Table 2 shows the measured values of the trapezium length (\(\ell\)) and width (\({\fancyscript{w}}\)) across the population (mean ± 3SD). The length on the mean model of the trapezium was 14.5 mm, and it varied between 14.5 mm and 16.5 mm in the first principal component. In the second principal component, \(\ell\) varied between 12.3 mm and 17.3 mm. The regression analysis indicated that \(\ell\) was more associated with the second principal component (\(R^{2}\) = 0.972, p = 0.001) than the first principal component (\(R^{2}\) = 0.754, p = 0.011). The trapezium width on the mean model was 10.8 mm. In the first principal component, \({\fancyscript{w}}\) varied between 10.3 mm and 11.1 mm across the population (± 3SD; \(R^{2}\) = 0.843, p = 0.004). However, this anatomical feature was not associated with the second principal component (\(R^{2}\) = 0.04, p = 0.896).
Table 2

Values of the first metacarpal facet length and width on trapezium for the first and second principal components across the population used in this study

Weighting coefficient

Principal component 1

Principal component 2

Length \(\ell\) (mm)

Width \({\fancyscript{w}}\) (mm)

Length \(\ell\) (mm)

Width \({\fancyscript{w}}\) (mm)

+ 3SD

16.5

11.1

17.3

11.9

+ 2SD

16.0

11.0

17.2

10.5

+ 1SD

15.6

11.1

15.6

10.8

Mean

14.5

10.8

14.5

10.8

− 1SD

15.2

10.9

13.5

10.7

− 2SD

14.8

10.4

13.2

10.8

− 3SD

14.6

10.3

12.3

11.6

3.4 Correlation between anatomical features in the first metacarpal and trapezium

Variation in the first metacarpal articular tilt angle was positively correlated with variation in the width of the trapezium (\(r\) = 0.902, p = 0.005). In the second principal component, the first metacarpal torsion angle was negatively correlated with trapezium length (\(r\) = − 0.923, p = 0.003). The same strong, but positive, correlation was determined between the first metacarpal articular tilt angle and trapezium length (\(r\) = 0.943, i = 0.001). The first metacarpal articular tilt angle had a negative but strong correlation with the first metacarpal torsion angle (\(r\) = − 0.847, p = 0.016) in the second principal component.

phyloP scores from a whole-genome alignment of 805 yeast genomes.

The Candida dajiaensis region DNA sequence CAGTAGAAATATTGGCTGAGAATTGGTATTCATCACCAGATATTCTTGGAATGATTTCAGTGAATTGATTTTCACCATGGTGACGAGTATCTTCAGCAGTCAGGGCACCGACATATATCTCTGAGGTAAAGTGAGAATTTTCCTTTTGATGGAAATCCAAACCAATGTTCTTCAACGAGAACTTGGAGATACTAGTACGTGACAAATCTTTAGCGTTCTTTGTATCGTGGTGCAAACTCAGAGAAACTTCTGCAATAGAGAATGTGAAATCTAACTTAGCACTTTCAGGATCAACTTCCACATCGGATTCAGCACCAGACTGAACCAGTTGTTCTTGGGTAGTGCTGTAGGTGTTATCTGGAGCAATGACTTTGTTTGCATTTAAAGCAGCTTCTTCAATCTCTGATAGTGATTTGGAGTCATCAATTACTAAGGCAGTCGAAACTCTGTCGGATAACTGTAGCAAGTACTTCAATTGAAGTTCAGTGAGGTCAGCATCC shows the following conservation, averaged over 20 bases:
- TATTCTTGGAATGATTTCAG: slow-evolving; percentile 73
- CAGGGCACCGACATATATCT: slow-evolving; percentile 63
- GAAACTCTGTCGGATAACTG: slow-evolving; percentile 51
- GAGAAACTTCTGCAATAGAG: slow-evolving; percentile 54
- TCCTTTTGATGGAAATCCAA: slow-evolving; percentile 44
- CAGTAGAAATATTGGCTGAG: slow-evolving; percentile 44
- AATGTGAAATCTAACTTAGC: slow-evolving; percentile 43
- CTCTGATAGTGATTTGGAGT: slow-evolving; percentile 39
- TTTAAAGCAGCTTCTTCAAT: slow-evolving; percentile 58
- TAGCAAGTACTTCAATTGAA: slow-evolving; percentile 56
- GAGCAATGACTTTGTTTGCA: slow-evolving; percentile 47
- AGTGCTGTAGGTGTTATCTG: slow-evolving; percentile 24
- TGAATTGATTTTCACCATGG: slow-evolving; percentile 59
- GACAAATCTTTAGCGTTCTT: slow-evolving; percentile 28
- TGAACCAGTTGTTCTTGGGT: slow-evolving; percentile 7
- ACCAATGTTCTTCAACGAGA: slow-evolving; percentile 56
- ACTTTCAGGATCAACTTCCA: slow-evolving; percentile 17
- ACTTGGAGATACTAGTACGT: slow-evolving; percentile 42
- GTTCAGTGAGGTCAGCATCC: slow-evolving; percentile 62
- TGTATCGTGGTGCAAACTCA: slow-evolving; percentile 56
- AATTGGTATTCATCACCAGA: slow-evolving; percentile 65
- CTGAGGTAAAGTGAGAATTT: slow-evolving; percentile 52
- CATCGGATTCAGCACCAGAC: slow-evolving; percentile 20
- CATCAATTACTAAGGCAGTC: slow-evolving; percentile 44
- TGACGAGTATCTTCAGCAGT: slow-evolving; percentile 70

4 Discussion

Shape analysis of the first CMC joint, based on multi-object SSM, was successfully performed. Rather than quantifying the morphological variations in the first CMC joint articulating surface alone, multi-object SSM was able to quantify the morphological variations in the entire structure of the first metacarpal and trapezium that form this joint. Only the first and second principal components were analysed (variation in each represented more than 5% of the total; van de Giessen et al. 2010). The remaining principal components were not analysed because the morphological variations observed were very subtle (each represented less than 5% of the total).

Within ± 3SD of the first principal component, the articular tilt angle of the first metacarpal had a range of 18.6°, suggesting that this parameter varies greatly within the population. The first metacarpal articular tilt angle has been found to be higher in first CMC joint osteoarthritis patients, as compared to participants with healthy joints (Kurosawa et al. 2013; Miura et al. 2004). Miura et al. (2004) have suggested that an increase in the first metacarpal articular tilt angle could increase the shear force that translates the first metacarpal dorsally and that this translation can be exacerbated by weakening of the ligaments surrounding the joint. The first metacarpal articular tilt angle also has been found to correlate with the first CMC joint subluxation angle (Kurosawa et al. 2013). While a small articular tilt angle may indicate high proximal first metacarpal facet curvature, this could cause the volar beak of the first metacarpal to abut with the convex surface of the trapezium facet (Marzke et al. 2012). Further, the width of the trapezium has been shown to be a good indicator for the progression of first CMC joint osteoarthritis (Ladd et al. 2015). The strong association between the first metacarpal articular tilt angle and width of the trapezium in the first principal component suggests that perhaps these anatomical features are linked and can be used together as anatomical biomarkers for predicting first CMC joint osteoarthritis.